This study was followed by a closer look at the the fifth commandment for children to honor their father and mother. Here they utilized two chapters from two different books: chapter eight on “Respect Authority” in Philip Ryken’s Written in Stone:The Ten Commandments and Today’s Moral Crisis and chapter five entitled “Parents and Loving Others” from Kent Hughes’s Disciplines of Grace.
On the topic of biblical masculinity, Dad and Chad are about to begin an excellent article from the most recent issue of the Southern Seminary Magazine, “Show Yourself a Man,” by the Executive Director of CBMW, Randy Stinson. (As an aside, Dad would also recommend an article for parents by Al Mohler. It’s called “When Does a Boy Become a Man?,”and it’s also featured in the Winter 2005 issue of Southern Seminary Magazine.)
Finally, Chad recently requested to go through Dad’s book, Humility: True Greatness.
No emails please, asking what to do with girls! All the same stuff applies (except the articles on masculinity of course!). Young women need to study sound doctrine just as much as the boys. Growing up, Mom was the one discipling us in biblical womanhood, but Dad taught his daughters to love theology as much as their mother does!
2006 at 10:14 pm | by Kristin Chesemore
Motherhood Young Children
We’ve received several questions recently related to devotions for younger children. This time of year, many parents not only set goals for their own quiet times, but consider how to direct their children to Scripture as well.
This week I’ll share a little about what Brian and I are currently doing with our 5 year old, Andrew, and Mom will offer some suggestions next week regarding quiet times for school age/middle school children.
In 2 Timothy 3:15 we learn that Timothy was, from childhood, “acquainted with the sacred writings which are able to make you wise for salvation through faith in Jesus Christ.” So our primary goal with Andrew at this stage is to saturate him with Scripture, and the message of the gospel it contains. Here are several strategies we’ve used:
1. Scripture Memory: Since Andrew does not yet read, Brian has devotions with him every morning at breakfast. These times are centered on Scripture memory. Currently Andrew has memorized several Psalms including Psalm 1, 23, 100; and he’s now working through Psalm 103. Of course Ephesians 6:1 was a Scripture we taught him early on (“Children, obey your parents…”), along with Colossians 3:23 (“Whatever you do, work heartily as for the Lord…”).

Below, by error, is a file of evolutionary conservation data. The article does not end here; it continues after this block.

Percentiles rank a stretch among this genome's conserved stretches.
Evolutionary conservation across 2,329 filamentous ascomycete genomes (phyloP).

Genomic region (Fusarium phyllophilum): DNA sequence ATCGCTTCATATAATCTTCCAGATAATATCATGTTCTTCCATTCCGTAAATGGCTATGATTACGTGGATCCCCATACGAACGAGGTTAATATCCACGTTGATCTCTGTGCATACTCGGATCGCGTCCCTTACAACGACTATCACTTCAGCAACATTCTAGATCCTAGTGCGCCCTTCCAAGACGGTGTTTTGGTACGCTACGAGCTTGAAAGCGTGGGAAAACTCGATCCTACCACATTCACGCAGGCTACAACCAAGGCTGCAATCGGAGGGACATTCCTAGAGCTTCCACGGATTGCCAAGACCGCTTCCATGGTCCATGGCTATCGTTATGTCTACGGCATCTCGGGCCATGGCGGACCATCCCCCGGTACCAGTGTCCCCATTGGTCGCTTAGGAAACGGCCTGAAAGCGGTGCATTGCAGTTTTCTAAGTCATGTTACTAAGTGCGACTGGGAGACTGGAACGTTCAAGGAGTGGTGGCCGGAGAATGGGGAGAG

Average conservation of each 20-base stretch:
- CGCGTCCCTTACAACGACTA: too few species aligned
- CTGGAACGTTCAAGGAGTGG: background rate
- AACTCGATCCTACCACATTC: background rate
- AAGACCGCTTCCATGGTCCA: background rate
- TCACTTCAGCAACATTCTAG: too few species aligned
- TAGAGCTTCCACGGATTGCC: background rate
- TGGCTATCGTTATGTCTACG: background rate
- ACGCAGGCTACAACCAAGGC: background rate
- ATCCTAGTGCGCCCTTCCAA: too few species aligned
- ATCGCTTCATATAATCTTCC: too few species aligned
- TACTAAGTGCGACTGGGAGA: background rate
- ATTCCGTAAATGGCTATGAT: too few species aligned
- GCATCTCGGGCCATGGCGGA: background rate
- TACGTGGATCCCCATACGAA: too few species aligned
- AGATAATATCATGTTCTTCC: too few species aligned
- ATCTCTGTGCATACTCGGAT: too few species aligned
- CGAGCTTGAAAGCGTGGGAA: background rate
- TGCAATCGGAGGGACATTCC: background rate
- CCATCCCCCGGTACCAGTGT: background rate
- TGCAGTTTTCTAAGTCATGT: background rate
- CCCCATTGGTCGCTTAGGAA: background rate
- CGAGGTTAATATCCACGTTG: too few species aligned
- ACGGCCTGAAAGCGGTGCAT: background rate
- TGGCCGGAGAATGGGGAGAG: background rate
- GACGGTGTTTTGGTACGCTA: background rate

2. Scripture Reading: Brian also reads to Andrew from the Bible over breakfast time. He is currently working his way through the Old Testament, reading many of the stories and answering Andrew’s questions about them (and my boy has lots of questions!). They also read in the gospels as well, especially from Luke as our church is currently going through this book.
3. Other Resources:
- ESV Children’s Bible—even though Andrew can’t read yet, he enjoys looking at the pictures in this Bible (view samples here and here).
- ESV Bible on CD/MP3 —when my sisters and I were little, my mom used to put on “Scripture tapes” at bedtime.
- “Hide the Word” Series by Mark Altrogge—has over 120 Scriptures set to music for easy memorization.
- “Hide Em In Your Heart” by Steve Green—I just purchased two of these cd’s with more great Scripture songs.
- Children’s Ministry—our church publishes a Grown-up Sheet which assists parents in reviewing the lesson from Sunday Morning.
It is the Lord who ultimately must awaken a love for His Word in Andrew’s heart and yet as parents we want to be faithful to provide fertile ground for the Holy Spirit by exposing Andrew to as much Scripture as possible.
2005 at 10:43 am | by Nicole Whitacre
Homemaking Holidays and Seasons Motherhood Young Children
Q. It happened again today. We were at the doctor’s office when a well-meaning secretary told my son that “Santa was watching.” My son had a puzzled “are you crazy?” look on his face, and I wasn’t quite sure what to do. It will happen many times this season (akin to the “what are you going to be for Halloween?” questions). My concern is that I don’t want to stumble my unbelieving neighbors. I don’t want my friends who do Santa to feel uncomfortable. And most of all, I do not want my children to be self-righteous about our convictions concerning holidays as a family. Do you have any suggestions about how to instruct my children to respond? Or suggestions for what I might say to diffuse an awkward situation if my kids do blurt out “we don’t believe in Santa Claus”?
A. This is a hard question to answer because this issue comes up in a variety of interactions, many of them brief and passing. However, here are a few thoughts, mostly drawn from how my parents handled this issue when my sisters and I were young.